By Evan Dawson, Finger Lakes Editor
The small French commune of Tain-l’Hermitage is known for its pitched vineyards that yield some of the world’s finest syrah. It is not nearly so well known as the birthplace of copper ovens.
“France’s soil is good for more than just winegrowing,” explain Seth and Mary Jane Kircher, the husband-and-wife owners of The Copper Oven, a specialty pizza joint connected to Cayuga Ridge winery. “Our oven was born in Tain-l’Hermitage and we worked with a family in Maine who helped us with its final construction.”
The oven is a marvel to behold, and that’s before it fires up to 800 degrees for the task of cooking a pizza in two minutes. Visible from the main routes that line the western shore of Cayuga Lake, the oven attracts first-time visitors who simply want to know what it is.
Seth has an answer prepared.
“The oven itself is 6000 pounds of ‘terra blanche’, or white organic clay brick, which offers a thermal efficiency and durability that is superior to materials like firebrick or refractory concrete found in comparable ovens,” he says, as if it weren’t already obvious.
On a recent visit, Seth was home with their young child, while MJ was cranking away at the oven. My wife and I split a pizza topped with prosciutto, creme fraiche, parmesan, onion scapes, and balsamic vinegar for $12. We grabbed a glass of Cayuga Ridge Riesling for $6. The pizza was thin, crispy, and, while pretty to look at, it lasted just a few minutes.
Describing their efforts as “hyper-local,” MJ explains, “I’m not sure we have a most popular pizza, but we do get regular requests for the 26 Mile. All of that pizza’s ingredients are sourced from within 26 miles of where the oven sits in Ovid, so we’ll use Lively Run Chevre, local caramelized onions, and a generous drizzle of Stonybrook Butternut Squash Seed Oil.”
Copper Oven customers commonly ask the Kirchers: Why did you purchase a wood-fired pizza oven on wheels?
“Suffice it to say, during our initial business planning exercise, wheels seemed to be our best insurance policy,” MJ says. “You know, in case other revenue streams needed to be considered, like catering or events.”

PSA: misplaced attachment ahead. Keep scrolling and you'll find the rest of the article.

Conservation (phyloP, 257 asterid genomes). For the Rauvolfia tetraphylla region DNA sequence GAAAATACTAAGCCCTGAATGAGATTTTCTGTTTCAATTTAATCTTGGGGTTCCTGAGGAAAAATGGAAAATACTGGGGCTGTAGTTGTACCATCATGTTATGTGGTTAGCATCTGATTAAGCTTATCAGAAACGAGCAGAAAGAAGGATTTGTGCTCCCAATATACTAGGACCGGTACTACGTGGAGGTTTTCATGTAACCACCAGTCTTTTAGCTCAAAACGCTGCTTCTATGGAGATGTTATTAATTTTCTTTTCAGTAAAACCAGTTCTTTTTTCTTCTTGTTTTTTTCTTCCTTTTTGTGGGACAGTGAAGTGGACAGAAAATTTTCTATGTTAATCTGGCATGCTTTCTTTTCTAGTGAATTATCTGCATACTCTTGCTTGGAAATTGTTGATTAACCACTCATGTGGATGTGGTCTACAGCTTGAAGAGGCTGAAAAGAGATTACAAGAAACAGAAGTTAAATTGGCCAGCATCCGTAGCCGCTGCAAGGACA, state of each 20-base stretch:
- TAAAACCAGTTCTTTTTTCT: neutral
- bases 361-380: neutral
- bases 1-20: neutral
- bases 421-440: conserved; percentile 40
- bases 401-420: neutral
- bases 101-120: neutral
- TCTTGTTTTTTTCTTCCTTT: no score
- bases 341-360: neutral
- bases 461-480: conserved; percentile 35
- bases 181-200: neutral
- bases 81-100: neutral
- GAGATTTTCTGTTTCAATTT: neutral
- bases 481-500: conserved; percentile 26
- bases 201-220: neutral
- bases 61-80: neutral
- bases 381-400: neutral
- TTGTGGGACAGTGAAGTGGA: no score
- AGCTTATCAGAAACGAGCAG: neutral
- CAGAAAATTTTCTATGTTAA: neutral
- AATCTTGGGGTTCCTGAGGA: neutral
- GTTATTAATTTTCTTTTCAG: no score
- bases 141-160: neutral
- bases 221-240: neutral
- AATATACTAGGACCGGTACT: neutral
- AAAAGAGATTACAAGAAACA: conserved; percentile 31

But after opening The Copper Oven in 2010, the Kirchers have not had to go mobile.
MJ’s dad is the winemaker next door at Cayuga Ridge, and she says the combination of Finger Lakes wine and wood-fired pizza is “a perfect fit.” The recipes come from MJ; the expert sampling is handled by Seth. MJ credits her mother, whom she describes as “a master in the kitchen,” with inspiring her to launch a pizza business.
There is also a service mentality that pervades The Copper Oven. Seth is in charge of the “social mission,” which includes donating five percent of The Copper Oven’s profits to Healthy Food for All in 2010. In 2011, the Kirchers shifted the focus to the Drink Finger Lakes Wine project.
“So far, sale of the specially made t-shirts have resulted in more than $450 in donations to the Finger Lakes Culinary Bounty,” MJ says.
Spend just a few minutes chatting with MJ and you find that she and Seth bring a kind of existentialist bent to everything they do. They are extremely sensitive to their place in the region. They share a wicked sense of humor but are also quick to become contemplative.
More than anything, you get the sense that the Kirchers just want to establish a permanent home and identity in the Finger Lakes. It can not be easy to make much money selling pizza, but this is the kind of couple more focused on seeing the business survive. They appreciate the culinary talent in the region and they’re quick to praise others. If the copper dome that catches travelers’ eye can become a lasting fixture, that just might be enough.
There is one more ingredient at The Copper Oven that is often lacking in young businesses: accessibility. Seth and MJ take an inordinate amount of time simply talking to customers and answering questions. You can see the connections forming in just five minutes. It makes for longer days, but they believe it’s worth it.
I wonder if eventually they will find a reason to take that thing to a thousand degrees or more. “We can get the oven hotter than 800 degrees, but there’s nothing on our menu that needs more heat than that,” they explain. Does no one want a pizza finished in one minute? 30 seconds? These Kirchers are a lot of things, but ostentatious about their oven, they are not. Oh well, We order another pizza. As much as I want it now, I’ll just have to wait.